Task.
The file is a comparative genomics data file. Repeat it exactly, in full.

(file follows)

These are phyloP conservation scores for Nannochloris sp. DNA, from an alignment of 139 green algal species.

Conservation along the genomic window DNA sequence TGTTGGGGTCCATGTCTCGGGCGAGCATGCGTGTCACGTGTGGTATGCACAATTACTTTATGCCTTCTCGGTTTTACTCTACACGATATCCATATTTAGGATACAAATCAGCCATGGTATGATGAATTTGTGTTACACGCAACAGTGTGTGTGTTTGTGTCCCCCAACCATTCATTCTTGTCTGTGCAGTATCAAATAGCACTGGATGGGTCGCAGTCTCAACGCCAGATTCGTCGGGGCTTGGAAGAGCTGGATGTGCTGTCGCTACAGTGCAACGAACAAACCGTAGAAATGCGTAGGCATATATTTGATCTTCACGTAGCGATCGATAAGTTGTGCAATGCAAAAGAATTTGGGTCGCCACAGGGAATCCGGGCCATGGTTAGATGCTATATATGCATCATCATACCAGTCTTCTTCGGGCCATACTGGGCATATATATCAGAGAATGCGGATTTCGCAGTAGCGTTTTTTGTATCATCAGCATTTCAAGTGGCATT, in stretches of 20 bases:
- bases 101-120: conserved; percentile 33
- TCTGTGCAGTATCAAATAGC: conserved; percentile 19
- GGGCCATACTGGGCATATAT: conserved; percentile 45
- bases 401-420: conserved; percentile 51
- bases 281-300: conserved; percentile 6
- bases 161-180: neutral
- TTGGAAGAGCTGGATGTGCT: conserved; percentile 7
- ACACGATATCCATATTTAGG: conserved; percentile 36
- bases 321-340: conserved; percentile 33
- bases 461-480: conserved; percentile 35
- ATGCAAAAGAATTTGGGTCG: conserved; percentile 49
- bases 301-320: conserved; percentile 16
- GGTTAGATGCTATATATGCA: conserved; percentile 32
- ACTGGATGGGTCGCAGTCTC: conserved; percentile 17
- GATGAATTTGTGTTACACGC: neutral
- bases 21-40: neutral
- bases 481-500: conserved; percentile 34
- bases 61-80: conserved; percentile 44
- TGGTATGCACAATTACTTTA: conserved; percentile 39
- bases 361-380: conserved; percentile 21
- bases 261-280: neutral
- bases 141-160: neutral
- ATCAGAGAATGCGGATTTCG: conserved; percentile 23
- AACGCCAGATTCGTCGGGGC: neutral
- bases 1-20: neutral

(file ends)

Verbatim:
These are phyloP conservation scores for Nannochloris sp. DNA, from an alignment of 139 green algal species.

Conservation along the genomic window DNA sequence TGTTGGGGTCCATGTCTCGGGCGAGCATGCGTGTCACGTGTGGTATGCACAATTACTTTATGCCTTCTCGGTTTTACTCTACACGATATCCATATTTAGGATACAAATCAGCCATGGTATGATGAATTTGTGTTACACGCAACAGTGTGTGTGTTTGTGTCCCCCAACCATTCATTCTTGTCTGTGCAGTATCAAATAGCACTGGATGGGTCGCAGTCTCAACGCCAGATTCGTCGGGGCTTGGAAGAGCTGGATGTGCTGTCGCTACAGTGCAACGAACAAACCGTAGAAATGCGTAGGCATATATTTGATCTTCACGTAGCGATCGATAAGTTGTGCAATGCAAAAGAATTTGGGTCGCCACAGGGAATCCGGGCCATGGTTAGATGCTATATATGCATCATCATACCAGTCTTCTTCGGGCCATACTGGGCATATATATCAGAGAATGCGGATTTCGCAGTAGCGTTTTTTGTATCATCAGCATTTCAAGTGGCATT, in stretches of 20 bases:
- bases 101-120: conserved; percentile 33
- TCTGTGCAGTATCAAATAGC: conserved; percentile 19
- GGGCCATACTGGGCATATAT: conserved; percentile 45
- bases 401-420: conserved; percentile 51
- bases 281-300: conserved; percentile 6
- bases 161-180: neutral
- TTGGAAGAGCTGGATGTGCT: conserved; percentile 7
- ACACGATATCCATATTTAGG: conserved; percentile 36
- bases 321-340: conserved; percentile 33
- bases 461-480: conserved; percentile 35
- ATGCAAAAGAATTTGGGTCG: conserved; percentile 49
- bases 301-320: conserved; percentile 16
- GGTTAGATGCTATATATGCA: conserved; percentile 32
- ACTGGATGGGTCGCAGTCTC: conserved; percentile 17
- GATGAATTTGTGTTACACGC: neutral
- bases 21-40: neutral
- bases 481-500: conserved; percentile 34
- bases 61-80: conserved; percentile 44
- TGGTATGCACAATTACTTTA: conserved; percentile 39
- bases 361-380: conserved; percentile 21
- bases 261-280: neutral
- bases 141-160: neutral
- ATCAGAGAATGCGGATTTCG: conserved; percentile 23
- AACGCCAGATTCGTCGGGGC: neutral
- bases 1-20: neutral